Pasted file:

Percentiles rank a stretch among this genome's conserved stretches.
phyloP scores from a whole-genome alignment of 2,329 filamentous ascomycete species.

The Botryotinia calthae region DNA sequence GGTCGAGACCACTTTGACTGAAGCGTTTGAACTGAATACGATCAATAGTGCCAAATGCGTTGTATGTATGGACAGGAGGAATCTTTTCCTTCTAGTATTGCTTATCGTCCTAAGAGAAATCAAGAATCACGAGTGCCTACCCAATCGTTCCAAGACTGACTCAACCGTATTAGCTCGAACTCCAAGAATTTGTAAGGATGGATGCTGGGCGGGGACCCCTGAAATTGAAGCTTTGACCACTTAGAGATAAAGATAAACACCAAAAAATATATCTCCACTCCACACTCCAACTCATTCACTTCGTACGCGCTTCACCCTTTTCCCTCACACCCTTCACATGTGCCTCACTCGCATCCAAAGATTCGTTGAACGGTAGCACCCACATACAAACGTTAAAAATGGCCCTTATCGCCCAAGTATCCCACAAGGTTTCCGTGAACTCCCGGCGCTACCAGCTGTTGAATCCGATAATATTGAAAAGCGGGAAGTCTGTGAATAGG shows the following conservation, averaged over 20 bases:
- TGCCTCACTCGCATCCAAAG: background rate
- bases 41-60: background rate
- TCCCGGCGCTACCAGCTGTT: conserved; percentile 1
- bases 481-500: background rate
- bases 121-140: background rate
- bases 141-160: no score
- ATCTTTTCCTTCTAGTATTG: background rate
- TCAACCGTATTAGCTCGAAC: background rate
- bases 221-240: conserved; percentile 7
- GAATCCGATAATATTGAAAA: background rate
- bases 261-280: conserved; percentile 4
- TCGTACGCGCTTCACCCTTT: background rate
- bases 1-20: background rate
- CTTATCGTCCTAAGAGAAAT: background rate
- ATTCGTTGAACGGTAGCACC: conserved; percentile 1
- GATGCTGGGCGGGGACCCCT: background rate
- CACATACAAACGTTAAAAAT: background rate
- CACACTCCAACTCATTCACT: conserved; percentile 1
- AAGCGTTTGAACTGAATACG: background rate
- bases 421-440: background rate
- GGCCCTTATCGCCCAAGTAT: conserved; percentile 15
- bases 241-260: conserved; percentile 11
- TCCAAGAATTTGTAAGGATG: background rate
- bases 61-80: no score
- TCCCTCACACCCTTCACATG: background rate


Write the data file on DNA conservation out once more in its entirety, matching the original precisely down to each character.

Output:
Percentiles rank a stretch among this genome's conserved stretches.
phyloP scores from a whole-genome alignment of 2,329 filamentous ascomycete species.

The Botryotinia calthae region DNA sequence GGTCGAGACCACTTTGACTGAAGCGTTTGAACTGAATACGATCAATAGTGCCAAATGCGTTGTATGTATGGACAGGAGGAATCTTTTCCTTCTAGTATTGCTTATCGTCCTAAGAGAAATCAAGAATCACGAGTGCCTACCCAATCGTTCCAAGACTGACTCAACCGTATTAGCTCGAACTCCAAGAATTTGTAAGGATGGATGCTGGGCGGGGACCCCTGAAATTGAAGCTTTGACCACTTAGAGATAAAGATAAACACCAAAAAATATATCTCCACTCCACACTCCAACTCATTCACTTCGTACGCGCTTCACCCTTTTCCCTCACACCCTTCACATGTGCCTCACTCGCATCCAAAGATTCGTTGAACGGTAGCACCCACATACAAACGTTAAAAATGGCCCTTATCGCCCAAGTATCCCACAAGGTTTCCGTGAACTCCCGGCGCTACCAGCTGTTGAATCCGATAATATTGAAAAGCGGGAAGTCTGTGAATAGG shows the following conservation, averaged over 20 bases:
- TGCCTCACTCGCATCCAAAG: background rate
- bases 41-60: background rate
- TCCCGGCGCTACCAGCTGTT: conserved; percentile 1
- bases 481-500: background rate
- bases 121-140: background rate
- bases 141-160: no score
- ATCTTTTCCTTCTAGTATTG: background rate
- TCAACCGTATTAGCTCGAAC: background rate
- bases 221-240: conserved; percentile 7
- GAATCCGATAATATTGAAAA: background rate
- bases 261-280: conserved; percentile 4
- TCGTACGCGCTTCACCCTTT: background rate
- bases 1-20: background rate
- CTTATCGTCCTAAGAGAAAT: background rate
- ATTCGTTGAACGGTAGCACC: conserved; percentile 1
- GATGCTGGGCGGGGACCCCT: background rate
- CACATACAAACGTTAAAAAT: background rate
- CACACTCCAACTCATTCACT: conserved; percentile 1
- AAGCGTTTGAACTGAATACG: background rate
- bases 421-440: background rate
- GGCCCTTATCGCCCAAGTAT: conserved; percentile 15
- bases 241-260: conserved; percentile 11
- TCCAAGAATTTGTAAGGATG: background rate
- bases 61-80: no score
- TCCCTCACACCCTTCACATG: background rate